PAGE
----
Q: When I started piano, my teacher would cover my hands with paper so I couldn’t watch them. She said watching my hands would make me slower. When I see harpists perform, they almost always have their music memorized and watch their hands when they play. Is this how you are supposed to play, or can a harpist learn to play by touch? I’m just wondering how anyone can memorize hundreds of pieces for performing. –Helen, in South Carolina
There are several reasons why harpists watch their hands. We all learn differently, but for many of us, going back and forth from the music to our hands gives us tennis neck. Memorizing means we play better and get less lost. Harp strings are harder to see and find than piano keys, and watching the patterns on the strings actually teaches us the music.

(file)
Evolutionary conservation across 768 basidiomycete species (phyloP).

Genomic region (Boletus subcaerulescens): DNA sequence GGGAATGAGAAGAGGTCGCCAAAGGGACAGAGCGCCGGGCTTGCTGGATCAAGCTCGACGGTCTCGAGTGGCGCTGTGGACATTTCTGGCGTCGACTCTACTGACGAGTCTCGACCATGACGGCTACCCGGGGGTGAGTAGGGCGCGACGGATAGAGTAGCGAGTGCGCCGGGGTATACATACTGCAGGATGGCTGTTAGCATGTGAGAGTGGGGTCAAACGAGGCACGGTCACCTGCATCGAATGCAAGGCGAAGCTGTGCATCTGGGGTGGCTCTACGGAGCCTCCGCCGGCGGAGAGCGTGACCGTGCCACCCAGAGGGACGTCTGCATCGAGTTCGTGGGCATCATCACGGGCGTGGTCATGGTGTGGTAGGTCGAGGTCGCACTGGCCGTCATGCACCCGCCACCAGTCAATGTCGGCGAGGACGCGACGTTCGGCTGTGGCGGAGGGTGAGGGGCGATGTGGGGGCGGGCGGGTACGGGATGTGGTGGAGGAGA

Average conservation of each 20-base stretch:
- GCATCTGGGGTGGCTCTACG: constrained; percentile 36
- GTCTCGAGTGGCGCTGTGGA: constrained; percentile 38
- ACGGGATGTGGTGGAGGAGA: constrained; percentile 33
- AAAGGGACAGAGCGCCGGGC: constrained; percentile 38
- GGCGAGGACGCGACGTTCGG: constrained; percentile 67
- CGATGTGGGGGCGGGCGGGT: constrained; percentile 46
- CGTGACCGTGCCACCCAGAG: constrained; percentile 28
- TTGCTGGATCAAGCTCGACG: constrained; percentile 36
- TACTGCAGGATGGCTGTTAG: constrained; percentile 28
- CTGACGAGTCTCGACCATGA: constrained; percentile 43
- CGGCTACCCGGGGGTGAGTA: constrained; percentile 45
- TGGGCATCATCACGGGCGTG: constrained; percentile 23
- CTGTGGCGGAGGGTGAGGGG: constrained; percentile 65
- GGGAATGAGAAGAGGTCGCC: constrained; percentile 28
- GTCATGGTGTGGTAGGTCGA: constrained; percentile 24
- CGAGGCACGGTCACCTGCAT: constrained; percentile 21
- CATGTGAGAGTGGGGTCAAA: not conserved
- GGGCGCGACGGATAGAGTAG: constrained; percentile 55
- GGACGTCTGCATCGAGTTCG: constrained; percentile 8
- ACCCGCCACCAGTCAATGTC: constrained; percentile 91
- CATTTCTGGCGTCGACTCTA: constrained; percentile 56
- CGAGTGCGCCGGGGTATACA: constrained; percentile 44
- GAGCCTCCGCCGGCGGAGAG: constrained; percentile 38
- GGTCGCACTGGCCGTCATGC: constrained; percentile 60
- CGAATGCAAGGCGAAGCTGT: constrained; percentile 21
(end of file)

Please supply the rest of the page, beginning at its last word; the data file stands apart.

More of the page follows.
There is no one right way to play the harp. It is of course possible to play without looking at your hands, but harder than it is on the piano (and gravity is not on our side). Many of us use music at least part of the time, especially for longer gigs. Knowing your chords so you can play without reading every note is a huge help, not just to playing from music without having to study every note, but to learning to play without it (and to memorize, as well).
If you learn to improvise and “make things up”, and you can pick out melodies here and there, you can play for a long time without anyone else’s music (in sight or memorized). There are many ways to gain fluency; you just need to find what works best for you.
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This post is adapted from material that I originally published in the ezine, Notes from the Harp.